It's a new way to pay. Insert rather than swipe.
"You have to jam the card in there. You have to wait a few seconds," explained Gina Cavarretta.
This constant push and pull to get the card in and out of the machine began to take its toll on Cavarretta's card.
"I started noticing the chip was starting to raise off the card. Finally one day I pulled it out, and it really lifted off the card," Cavarretta said. "I was shocked."
Here's the real shocker.
"I tried super gluing it. I thought this won't work, but it did," Cavarretta explained.
She spent an entire month shopping and paying for purchases with a super glued chip card.
"When I used it the last time when it was glued on at a Walmart it came off and fell to the ground," Cavarretta said.
Chase admits this happens, but says it's rare. They said they only get about 10 calls about this every month and 60 million of its customers have these cards.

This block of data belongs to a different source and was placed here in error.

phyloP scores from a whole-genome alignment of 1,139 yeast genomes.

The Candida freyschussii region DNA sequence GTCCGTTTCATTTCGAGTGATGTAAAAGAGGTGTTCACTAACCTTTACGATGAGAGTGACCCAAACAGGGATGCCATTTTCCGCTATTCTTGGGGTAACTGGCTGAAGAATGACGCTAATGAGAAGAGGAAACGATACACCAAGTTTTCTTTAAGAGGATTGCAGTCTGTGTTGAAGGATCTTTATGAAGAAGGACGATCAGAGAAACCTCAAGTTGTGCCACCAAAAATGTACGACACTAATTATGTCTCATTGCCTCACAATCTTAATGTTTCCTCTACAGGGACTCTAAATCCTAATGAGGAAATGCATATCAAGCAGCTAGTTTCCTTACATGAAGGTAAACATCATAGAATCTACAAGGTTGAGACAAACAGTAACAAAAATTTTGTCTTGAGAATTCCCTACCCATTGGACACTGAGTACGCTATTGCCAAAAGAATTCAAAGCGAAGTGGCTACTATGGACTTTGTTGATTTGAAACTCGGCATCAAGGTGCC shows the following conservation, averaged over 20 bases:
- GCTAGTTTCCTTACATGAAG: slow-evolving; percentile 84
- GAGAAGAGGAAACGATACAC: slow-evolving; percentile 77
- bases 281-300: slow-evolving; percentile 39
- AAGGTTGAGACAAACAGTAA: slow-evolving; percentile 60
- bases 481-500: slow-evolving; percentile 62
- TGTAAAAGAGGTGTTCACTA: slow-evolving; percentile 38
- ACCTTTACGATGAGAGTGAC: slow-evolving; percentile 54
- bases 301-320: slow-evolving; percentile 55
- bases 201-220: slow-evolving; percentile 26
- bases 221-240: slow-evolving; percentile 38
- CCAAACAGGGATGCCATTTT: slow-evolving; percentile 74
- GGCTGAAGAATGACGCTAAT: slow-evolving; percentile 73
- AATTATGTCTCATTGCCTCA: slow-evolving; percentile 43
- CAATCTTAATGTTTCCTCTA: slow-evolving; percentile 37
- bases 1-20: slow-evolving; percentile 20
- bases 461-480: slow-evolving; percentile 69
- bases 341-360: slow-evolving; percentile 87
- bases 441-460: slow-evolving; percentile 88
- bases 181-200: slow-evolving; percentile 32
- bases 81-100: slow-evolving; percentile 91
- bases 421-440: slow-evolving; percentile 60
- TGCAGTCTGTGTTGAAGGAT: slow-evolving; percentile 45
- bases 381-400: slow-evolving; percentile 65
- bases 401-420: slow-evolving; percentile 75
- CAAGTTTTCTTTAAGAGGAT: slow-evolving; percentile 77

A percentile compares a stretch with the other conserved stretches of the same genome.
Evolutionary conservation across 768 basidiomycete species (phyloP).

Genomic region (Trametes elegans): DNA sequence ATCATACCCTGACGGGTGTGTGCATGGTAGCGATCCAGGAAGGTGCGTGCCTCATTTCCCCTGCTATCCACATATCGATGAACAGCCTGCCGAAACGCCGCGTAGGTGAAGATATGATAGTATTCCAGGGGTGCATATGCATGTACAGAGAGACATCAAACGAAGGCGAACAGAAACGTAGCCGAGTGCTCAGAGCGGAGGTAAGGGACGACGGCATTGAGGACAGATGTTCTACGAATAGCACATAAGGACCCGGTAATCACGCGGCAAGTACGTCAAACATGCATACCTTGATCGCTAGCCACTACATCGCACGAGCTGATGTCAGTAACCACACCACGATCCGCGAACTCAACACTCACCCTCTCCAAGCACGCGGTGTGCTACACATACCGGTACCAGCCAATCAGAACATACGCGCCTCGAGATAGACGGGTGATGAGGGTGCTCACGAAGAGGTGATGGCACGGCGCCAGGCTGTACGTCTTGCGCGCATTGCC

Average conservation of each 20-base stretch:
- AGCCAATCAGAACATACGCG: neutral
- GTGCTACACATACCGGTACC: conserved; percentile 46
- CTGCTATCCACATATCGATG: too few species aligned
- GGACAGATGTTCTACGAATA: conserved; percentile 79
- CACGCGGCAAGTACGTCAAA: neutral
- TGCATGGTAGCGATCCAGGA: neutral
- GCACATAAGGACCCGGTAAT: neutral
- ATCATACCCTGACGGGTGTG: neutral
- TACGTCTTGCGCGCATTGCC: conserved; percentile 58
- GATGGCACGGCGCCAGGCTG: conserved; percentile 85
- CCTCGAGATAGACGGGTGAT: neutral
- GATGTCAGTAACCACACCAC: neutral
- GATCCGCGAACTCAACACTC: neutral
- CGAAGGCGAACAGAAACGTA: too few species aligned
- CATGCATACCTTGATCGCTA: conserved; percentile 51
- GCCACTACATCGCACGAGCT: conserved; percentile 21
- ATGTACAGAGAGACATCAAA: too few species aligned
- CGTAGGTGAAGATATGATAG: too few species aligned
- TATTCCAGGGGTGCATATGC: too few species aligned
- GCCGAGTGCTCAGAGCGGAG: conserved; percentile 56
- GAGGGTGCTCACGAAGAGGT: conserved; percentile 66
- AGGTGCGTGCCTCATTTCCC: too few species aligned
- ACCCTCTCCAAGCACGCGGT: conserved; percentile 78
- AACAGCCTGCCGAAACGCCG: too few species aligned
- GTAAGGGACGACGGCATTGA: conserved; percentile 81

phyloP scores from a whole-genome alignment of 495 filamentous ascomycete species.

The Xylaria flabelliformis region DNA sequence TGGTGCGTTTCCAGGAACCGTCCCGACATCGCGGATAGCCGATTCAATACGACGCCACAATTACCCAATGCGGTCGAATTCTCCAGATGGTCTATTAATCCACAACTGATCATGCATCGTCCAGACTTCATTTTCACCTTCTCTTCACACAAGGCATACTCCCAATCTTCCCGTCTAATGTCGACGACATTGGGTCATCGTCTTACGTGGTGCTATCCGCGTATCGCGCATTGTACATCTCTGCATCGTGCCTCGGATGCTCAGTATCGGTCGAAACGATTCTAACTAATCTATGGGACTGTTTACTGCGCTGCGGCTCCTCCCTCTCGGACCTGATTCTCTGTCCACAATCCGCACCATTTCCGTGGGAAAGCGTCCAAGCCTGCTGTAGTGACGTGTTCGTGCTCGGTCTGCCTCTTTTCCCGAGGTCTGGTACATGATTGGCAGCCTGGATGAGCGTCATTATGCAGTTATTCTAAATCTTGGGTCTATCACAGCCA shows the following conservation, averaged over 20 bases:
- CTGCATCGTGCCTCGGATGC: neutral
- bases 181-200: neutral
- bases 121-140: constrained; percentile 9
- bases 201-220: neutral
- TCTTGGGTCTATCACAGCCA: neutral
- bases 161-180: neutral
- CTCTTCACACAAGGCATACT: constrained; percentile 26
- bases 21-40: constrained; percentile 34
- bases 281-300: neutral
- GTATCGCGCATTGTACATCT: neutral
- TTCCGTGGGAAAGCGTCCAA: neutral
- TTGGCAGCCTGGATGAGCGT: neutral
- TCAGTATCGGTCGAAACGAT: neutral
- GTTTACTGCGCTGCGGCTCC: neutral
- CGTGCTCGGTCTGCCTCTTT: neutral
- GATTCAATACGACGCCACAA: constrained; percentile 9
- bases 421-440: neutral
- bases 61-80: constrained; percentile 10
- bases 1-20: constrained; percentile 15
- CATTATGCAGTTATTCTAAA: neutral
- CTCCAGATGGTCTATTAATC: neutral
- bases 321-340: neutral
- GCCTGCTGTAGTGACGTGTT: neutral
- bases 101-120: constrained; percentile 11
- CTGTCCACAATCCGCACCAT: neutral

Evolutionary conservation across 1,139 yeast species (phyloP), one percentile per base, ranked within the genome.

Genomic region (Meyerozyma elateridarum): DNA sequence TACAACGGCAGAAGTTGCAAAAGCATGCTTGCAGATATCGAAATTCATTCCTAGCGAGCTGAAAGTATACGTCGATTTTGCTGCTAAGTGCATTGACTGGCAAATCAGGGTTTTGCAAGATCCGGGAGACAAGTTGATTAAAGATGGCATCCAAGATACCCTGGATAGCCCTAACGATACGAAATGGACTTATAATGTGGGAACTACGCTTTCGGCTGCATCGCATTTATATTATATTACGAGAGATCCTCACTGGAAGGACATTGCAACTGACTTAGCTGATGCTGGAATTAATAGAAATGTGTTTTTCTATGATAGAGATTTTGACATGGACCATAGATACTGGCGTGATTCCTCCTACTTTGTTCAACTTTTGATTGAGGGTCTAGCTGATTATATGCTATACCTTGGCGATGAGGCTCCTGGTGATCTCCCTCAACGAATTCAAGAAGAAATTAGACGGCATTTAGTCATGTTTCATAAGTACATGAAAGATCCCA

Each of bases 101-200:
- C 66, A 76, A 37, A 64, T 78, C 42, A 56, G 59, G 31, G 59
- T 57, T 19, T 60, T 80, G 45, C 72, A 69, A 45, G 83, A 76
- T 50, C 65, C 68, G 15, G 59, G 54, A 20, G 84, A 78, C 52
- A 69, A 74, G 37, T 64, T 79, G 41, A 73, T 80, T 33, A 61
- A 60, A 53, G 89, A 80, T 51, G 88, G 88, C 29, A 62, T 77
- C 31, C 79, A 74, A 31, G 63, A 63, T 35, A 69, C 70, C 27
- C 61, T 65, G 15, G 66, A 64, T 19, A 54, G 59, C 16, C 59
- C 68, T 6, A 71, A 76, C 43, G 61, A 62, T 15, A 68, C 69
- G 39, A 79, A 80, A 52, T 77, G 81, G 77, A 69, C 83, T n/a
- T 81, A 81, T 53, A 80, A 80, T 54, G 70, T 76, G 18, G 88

"I think it's crazy," Cavarretta explained.
If a card that's advertised as more secure is falling apart after just a few months, Cavarretta worries what else could happen.
"If someone finds my chip could a criminal do the same thing I did could they glue it and charge it to my account?" Cavarretta asked.
Chase says the answer is no. While the chip has the same account information as your magnetic stripe, chip cards have an extra layer of security. Each purchase is validated with a single use code. Chase said that code is created only when the chip and card are attached.
"I want people to be aware of this because when it first came out they made it seem like it was foolproof and embedded in the card. It looks more like it's glued on the card," Cavarretta said. "I find myself now with my new replacement card, I feel for it each time I use it."
And Cavarretta suggests you check too, to make sure your card and all its corners are still in tact.
Banks maintain these cards are harder to duplicate because of that one time code that's created when you insert it.